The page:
THURSDAY, SEPTEMBER 22, 2016
The short answer is yes! Let me tell you what happened to Jessie & Roberta.
Jessie and Roberta had a minor pipe leak under their kitchen sink; the plumber they hired urged them to call a Public Adjuster (PA). I am sure the plumber didn't tell them he was paid a finder's fee in excess of $1000 for referring them. The Public Adjuster made promises that he could get a maximum payout from the insurance company and required them to sign a form called an Assignment of Benefits or AOB. Once they signed up, they thought they were good to go. What they didn't understand is that most AOB's are actually a non-expiring unlimited power of attorney which allows the Public Adjuster to do just about anything, including delay the claim, opening a bank account in the policyholders name and giving the Public Adjuster (not the homeowner) the final say about settling the claim.
So back to Jessie and Roberta. The Public Adjuster inflated the claim from $17,000 to over $40,000 for things the customers had no intention of replacing. These were things like extra drywall, paint and moldings that were not damaged, as well as flooring that would not be replaced — as the insured simply put a threshold at the kitchen entrance and replaced only the kitchen floor (even though they were paid to replace the flooring all over the house).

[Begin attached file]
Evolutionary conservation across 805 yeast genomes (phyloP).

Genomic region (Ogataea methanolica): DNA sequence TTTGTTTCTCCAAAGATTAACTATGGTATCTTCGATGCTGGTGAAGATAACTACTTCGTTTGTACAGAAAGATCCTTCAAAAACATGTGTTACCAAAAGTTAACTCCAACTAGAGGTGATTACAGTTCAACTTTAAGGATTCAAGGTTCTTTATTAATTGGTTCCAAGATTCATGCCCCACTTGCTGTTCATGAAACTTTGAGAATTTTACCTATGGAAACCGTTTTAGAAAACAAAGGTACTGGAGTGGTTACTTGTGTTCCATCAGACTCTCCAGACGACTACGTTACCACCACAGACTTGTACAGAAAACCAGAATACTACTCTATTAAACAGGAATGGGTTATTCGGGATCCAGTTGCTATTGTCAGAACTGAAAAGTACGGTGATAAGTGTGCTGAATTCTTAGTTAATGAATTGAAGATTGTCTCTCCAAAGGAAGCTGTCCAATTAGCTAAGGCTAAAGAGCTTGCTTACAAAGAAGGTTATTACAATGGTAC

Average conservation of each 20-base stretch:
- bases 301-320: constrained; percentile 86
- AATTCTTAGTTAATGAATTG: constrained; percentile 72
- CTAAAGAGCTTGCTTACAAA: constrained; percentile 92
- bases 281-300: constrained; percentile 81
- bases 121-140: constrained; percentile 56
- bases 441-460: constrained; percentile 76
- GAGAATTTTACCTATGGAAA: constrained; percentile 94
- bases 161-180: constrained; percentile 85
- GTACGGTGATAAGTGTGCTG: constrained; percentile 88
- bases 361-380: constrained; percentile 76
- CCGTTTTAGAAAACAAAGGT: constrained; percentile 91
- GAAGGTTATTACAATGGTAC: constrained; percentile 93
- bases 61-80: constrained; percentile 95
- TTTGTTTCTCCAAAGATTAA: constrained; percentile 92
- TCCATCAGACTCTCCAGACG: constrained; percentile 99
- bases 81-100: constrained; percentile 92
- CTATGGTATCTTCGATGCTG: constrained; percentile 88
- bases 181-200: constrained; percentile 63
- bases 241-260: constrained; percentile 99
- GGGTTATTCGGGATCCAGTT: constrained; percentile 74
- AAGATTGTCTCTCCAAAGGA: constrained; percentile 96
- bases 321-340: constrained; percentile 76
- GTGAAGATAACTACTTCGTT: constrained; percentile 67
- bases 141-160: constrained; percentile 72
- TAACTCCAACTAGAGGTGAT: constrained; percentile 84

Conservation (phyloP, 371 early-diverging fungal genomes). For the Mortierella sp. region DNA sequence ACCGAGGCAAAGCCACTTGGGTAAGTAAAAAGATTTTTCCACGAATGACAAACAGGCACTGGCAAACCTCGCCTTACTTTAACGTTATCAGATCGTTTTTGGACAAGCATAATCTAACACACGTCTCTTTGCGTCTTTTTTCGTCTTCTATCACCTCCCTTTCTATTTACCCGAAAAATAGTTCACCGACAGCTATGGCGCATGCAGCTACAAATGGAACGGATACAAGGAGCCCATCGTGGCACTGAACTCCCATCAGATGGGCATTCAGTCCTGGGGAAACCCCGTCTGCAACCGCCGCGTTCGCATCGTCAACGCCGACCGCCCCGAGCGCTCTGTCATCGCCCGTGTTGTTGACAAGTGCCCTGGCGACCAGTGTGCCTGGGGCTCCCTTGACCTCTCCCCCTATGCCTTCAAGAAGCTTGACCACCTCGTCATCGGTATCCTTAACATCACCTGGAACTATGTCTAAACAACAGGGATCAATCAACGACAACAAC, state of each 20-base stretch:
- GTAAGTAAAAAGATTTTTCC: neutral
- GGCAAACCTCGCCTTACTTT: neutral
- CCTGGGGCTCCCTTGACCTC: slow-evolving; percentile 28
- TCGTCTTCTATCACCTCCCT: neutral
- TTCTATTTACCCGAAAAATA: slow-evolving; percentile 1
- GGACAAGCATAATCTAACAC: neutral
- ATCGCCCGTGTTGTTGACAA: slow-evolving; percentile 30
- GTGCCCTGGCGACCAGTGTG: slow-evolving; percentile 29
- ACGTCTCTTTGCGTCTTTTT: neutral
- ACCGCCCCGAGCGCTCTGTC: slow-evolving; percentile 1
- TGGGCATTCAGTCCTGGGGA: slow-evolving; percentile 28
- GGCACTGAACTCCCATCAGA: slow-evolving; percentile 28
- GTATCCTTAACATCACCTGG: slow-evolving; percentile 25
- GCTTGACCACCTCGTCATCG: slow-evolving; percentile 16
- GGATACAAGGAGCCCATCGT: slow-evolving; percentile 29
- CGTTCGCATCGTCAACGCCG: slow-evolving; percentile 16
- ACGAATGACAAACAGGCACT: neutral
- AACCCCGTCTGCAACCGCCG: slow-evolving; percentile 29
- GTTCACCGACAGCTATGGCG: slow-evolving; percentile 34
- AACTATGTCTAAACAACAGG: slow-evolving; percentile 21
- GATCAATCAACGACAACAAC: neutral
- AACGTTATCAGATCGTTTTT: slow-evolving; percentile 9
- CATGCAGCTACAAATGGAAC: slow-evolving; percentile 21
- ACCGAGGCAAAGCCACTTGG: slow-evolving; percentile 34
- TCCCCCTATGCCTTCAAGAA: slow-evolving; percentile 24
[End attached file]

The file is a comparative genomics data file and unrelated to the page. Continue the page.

Now the bad news: When the policy was coming up for renewal, the carrier asked for proof of all the repairs that should have been done (and that they had paid for as part of the claim settlement). Unfortunately, once the Public Adjuster took his hefty cut, there wasn't enough money left to complete all the replacements detailed on the claim. At the time of the claim settlement, Jessie and Roberta didn't realize exactly what the Public Adjuster did to get them a $40,000 claim payment. They had no idea that the insurance company had a right to request receipts and pictures of all the repairs. The receipts were scanned and not detailed and the photos couldn't show the repair and replacement of floors, drywall, moldings etc. that hadn't been replaced.
In the end, Jessie and Roberta were cancelled by their home insurance company due to unrepaired damage. You might think they could just go to another home insurance company, but in today's world of easy access to knowledge, every other home insurance company can and will access the data base that shows the home has unrepaired damage. No other company will insure a home once it is marked as having unrepaired damage. There simply is no place for them to go at this point. Since they have a mortgage on their home, their lender is putting "Forced Place" insurance coverage on the home to cover the lender's equity in the home. "Forced Place" policies are usually 3 times the price of a home insurance policy that a homeowner can purchase. The lender adds the cost of the policy on to the amount owed for the mortgage and the "Forced Place" policy does not offer any protection for the homeowner's personal property or liability.
Most insurance companies have good, fair claims adjusters, and it is not necessary to hire a Public Adjuster to get your claim settled. In addition, your insurance agent is there to help you. As you can see by Jessie and Roberta's experience, getting that extra money is ending up costing them much more in the long run.
If you have questions about home insurance, we can help! Call Fulton Agency, Inc. at (954) 752-8610 for more information on Florida home insurance.
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